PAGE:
Is it normal for my dracaena to lose some of its lower leaves?

Yes! As your dracaena grows, it’s normal to see some of the lower leaves drop off. If they are yellowing or browning instead of just drooping down, then that may be a sign that something is wrong with the plant and you should check your care routine for any potential problems.

Will too little light cause my dracaena leaves to turn yellow?

Yes, green leaves will turn yellow if they don’t get enough light. However, too little light isn’t the only problem. Yellow dracaena leaves can be a sign of several different problems, including overwatering and stress.

Will too much water cause my dracaena leaves to turn yellow?

Yes, yellow dracaena leaves are a sign of overwatering. It’s important to minimize the amount you water your plant, while also ensuring that it is draining properly and not sitting in excess water for extended periods of time.

Will yellow dracaena leaves turn green again?

It’s unlikely that a yellow dracaena leaf will turn green again, so cutting the leaves off is recommended.


In conclusion, your dracaena leaves turning yellow can be due to overwatering, too little sunlight, or stress. The plant is likely suffering from root rot if the bottom of the soil has turned black and mushy (which will also cause all new growth to turn brown).

Here’s a little reminder of what we went over today…

Overwatering – Make sure you only water when 50% of the soil is dry. If it’s still in a pot with drainage holes, make sure not to let water sit at its base for long periods after watering because this could mean that your plant isn’t getting enough air circulation which causes roots/rot problems!

Too little sunlight – If your plant still needs more light, find a brighter spot for it!

Stress – Make sure you only re-pot if necessary, which means when there are roots growing out of drainage holes or soil has compacted so much water can’t seep through easily.

Try moving houseplants away from drafty areas like open windows and doors because this will also cause stress on plants. Consider using humidity trays under potted plants during the winter months.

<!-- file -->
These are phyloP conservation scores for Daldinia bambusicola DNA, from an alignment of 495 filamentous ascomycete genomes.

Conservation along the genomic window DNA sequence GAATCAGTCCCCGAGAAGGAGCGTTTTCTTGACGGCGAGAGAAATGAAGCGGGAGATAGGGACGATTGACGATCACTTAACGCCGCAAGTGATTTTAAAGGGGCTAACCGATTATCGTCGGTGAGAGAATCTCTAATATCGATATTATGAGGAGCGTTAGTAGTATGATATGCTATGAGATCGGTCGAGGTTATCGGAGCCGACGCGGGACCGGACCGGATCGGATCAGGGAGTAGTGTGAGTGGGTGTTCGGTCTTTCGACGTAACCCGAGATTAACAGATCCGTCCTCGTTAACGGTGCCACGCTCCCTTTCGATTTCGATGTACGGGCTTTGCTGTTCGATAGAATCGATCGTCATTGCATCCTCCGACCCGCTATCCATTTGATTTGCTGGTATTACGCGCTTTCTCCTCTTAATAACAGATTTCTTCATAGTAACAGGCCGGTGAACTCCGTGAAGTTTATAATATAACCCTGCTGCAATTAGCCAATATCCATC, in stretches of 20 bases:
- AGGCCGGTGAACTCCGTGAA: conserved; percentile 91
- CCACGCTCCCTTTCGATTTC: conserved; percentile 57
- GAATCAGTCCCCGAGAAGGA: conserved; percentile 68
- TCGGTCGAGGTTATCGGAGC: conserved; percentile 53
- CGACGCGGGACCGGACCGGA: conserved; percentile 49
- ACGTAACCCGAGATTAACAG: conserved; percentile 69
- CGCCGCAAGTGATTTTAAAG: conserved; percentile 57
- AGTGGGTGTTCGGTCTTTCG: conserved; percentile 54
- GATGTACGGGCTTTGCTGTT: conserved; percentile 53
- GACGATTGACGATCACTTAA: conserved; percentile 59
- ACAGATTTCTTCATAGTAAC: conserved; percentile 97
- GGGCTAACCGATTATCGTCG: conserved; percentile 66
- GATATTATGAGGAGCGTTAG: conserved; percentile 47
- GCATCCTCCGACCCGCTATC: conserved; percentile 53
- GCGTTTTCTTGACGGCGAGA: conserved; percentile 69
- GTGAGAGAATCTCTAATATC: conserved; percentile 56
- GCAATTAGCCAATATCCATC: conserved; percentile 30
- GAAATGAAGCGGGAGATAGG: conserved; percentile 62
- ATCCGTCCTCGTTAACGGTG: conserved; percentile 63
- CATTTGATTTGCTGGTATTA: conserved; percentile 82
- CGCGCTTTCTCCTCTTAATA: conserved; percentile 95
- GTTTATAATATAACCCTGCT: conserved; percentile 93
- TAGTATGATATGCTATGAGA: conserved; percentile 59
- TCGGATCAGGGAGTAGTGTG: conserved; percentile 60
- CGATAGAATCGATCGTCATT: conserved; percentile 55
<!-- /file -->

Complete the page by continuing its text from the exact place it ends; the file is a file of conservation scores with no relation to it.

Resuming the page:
2 thoughts on “Why Are My Dracaena Leaves Turning Yellow?”

  1. Good day,

    I have a Draceana with yellowing leaves. I read your article, but not sure if any of your suggestions are pertinent. It is an outdoor plant in the front (east side) of the house. It has been in the ground for ten years and is over ten feet tall and 4-5 feet across. All but the highest leaves are yellowing. I live in Hollywood, FL (Fort Lauderdale) about eight miles inland. I have seen similar issues for other plants that were attributable to iron deficiency, but I have no information regarding iron in draceana. I do not want to lose this plant as I have had it for over twenty years, with the first ten being an indoor house plant when living in the midwest.

    Thank you for your assistance.
    Stephen Welch, Ph.D.

    • While Dracaenas are generally hardy plants, they can still be susceptible to nutrient deficiencies, even in outdoor settings. Iron deficiency can manifest as yellowing leaves, particularly in the younger growth.

      Dracaenas prefer slightly acidic to neutral soil, so if your soil is too alkaline, it could be interfering with nutrient uptake. A soil test kit from a garden center can help you determine if pH adjustment is necessary.